Alexa, play “Mission Impossible Theme”

By Harry Menear
Smart speakers may be able to tell what we're typing based on sound alone, in a worrying new development in the field of side-channel cyber threats...

Always-on smart speakers, like Amazon Alexa or Google Nest, may be rendering us vulnerable to yet another form of cyber attack. A new study conducted by scientists at Cambridge University has found that a compromised speaker can not only hear what you’re saying, but can also make inferential guesses about what you’re typing by listening to the tapping of your thumbs. 

“Voice assistants are now ubiquitous and listen in on our everyday lives. Ever since they became commercially available, privacy advocates worried that the data they collect can be abused: might private conversations be extracted by third parties?” write Almos Zarandy, Ilia Shumailov, Ross Anderson, the co-authors of the study.  

Using two different smartphones and a tablet, the researchers were able to demonstrate that it is possible to use a smart speaker to analyse the sound of typing in order to extract PIN codes and text messages typed up to half a metre away. 

The implications are somewhat grim in a world where 21.3mn new smart speakers were installed in homes throughout the US in 2019 alone. 

According to the researchers from Cambridge, the results of the study show “that remote keyboard-inference attacks are not limited to physical keyboards but extend to virtual keyboards too. As our homes become full of always-on microphones, we need to work through the implications.” 

Keystroke logging

Analysing the motion and sounds produced when people interact with their devices isn’t a new form of cyber crime. Keystroke logging was originally an espionage tool developed by the USSR during the Cold War. 

In the mid-1970s, Soviet intelligence began using something they called the “selectric bug”, which covertly measured the movements of the print head of IBM Selectric typewriters via subtle influences on the regional magnetic field caused by the rotation and movements of the print head in order to determine what was being types. The Soviet Union used the devices to great effect throughout the decade to monitor goings on inside the US Embassy in Moscow. The devices were so effective it seems, that as of 2013, Russian intelligence agencies still use manual typewriters.

Today, the technology used to measure external factors in order to obtain people’s sensitive information has grown infinitely more sophisticated. 

Inference Hacking

2020 will go down in history as the year of the Zoom call. Lockdowns and the subsequent shift to remote work around the world has increased the amount of video conferencing traffic dramatically. 

Another study released recently - this time by researchers at the University of Texas and the University of Oklahoma - found a way to record what people were typing by tracking the movements of their shoulders and upper arms. The study found that its attack framework was capable of capturing what people type with as much as 93% accuracy.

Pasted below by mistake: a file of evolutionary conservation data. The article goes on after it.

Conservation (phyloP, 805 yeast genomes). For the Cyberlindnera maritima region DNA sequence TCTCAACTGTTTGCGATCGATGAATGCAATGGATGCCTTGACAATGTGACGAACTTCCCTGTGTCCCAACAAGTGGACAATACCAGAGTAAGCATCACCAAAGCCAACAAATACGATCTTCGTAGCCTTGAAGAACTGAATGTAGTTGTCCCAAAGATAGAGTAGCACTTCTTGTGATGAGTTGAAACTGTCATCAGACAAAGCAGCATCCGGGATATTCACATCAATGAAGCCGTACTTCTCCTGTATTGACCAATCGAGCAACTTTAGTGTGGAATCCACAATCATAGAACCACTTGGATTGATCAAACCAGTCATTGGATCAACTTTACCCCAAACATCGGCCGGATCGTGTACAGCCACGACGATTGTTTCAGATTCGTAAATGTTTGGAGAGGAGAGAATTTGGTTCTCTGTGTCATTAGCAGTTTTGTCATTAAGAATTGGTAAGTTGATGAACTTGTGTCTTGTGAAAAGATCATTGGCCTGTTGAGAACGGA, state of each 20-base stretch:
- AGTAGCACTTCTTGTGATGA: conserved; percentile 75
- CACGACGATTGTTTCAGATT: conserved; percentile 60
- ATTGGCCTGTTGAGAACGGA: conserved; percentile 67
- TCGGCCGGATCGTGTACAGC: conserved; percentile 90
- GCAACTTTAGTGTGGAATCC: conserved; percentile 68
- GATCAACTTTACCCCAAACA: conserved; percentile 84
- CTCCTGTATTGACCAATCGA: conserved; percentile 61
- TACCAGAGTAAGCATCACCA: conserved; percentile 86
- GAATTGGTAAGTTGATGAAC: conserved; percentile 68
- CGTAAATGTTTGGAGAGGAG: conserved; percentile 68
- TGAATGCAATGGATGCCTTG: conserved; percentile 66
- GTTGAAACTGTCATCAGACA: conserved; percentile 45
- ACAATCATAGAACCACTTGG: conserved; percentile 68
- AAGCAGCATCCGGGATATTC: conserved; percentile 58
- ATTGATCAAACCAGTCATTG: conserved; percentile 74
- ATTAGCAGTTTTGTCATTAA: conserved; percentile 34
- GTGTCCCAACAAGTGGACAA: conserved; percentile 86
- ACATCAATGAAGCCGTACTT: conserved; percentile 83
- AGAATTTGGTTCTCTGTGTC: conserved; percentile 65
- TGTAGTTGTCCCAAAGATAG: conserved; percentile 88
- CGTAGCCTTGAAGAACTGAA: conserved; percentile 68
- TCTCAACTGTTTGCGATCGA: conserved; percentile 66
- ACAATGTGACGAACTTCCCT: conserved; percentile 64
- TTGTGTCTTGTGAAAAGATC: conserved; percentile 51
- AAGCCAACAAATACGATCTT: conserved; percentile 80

“Our relatively high keystroke inference accuracies under commonly occurring and realistic settings highlight the need for awareness and countermeasures against such attacks,” wrote the report co-authors, Mohd Sabra, Anindya Maiti, Murtuza Jadliwala.

Another Attack Vector

As our homes and cities become smarter and more connected, we find ourselves increasingly surrounded by microphones. More and more, it seems that these listening devices are a key vulnerability in the modern home and enterprise, particularly as those lines continue to be blurred by large numbers of people working from home. 

Ross Anderson - one of the co-authors of the report on smart speaker snooping - wrote in a recent article that, “Seven years ago we showed that you could use a phone camera to measure the phone’s motion while typing and use that to recover PINs. Four years ago we showed that you could use interrupt timing to recover text entered using gesture typing. Last year we showed how a gaming app can steal your banking PIN by listening to the vibration of the screen as your finger taps it. In that attack we used the on-phone microphones, as they are conveniently located next to the screen and can hear the reverberations of the screen glass.” 

Much like smartphones, smart speakers have become yet another attack vector for cyber criminals to exploit. However, the key issue here is that, while smartphones are typically equipped with their own security features, the vast majority of IoT sensors on the market are inadequately defended. 

A recent article by Jose Ruiz, VP of operations at Compass Data Centers, published on Cisco’s blog, notes that there is “a good deal of disquiet surrounding IoT device security,” adding that “the global IoT device supply chain needs greater vigilance regarding quality control. In the absence of proper regulation and IoT standards, IoT device hacks have become a dangerous reality.” 


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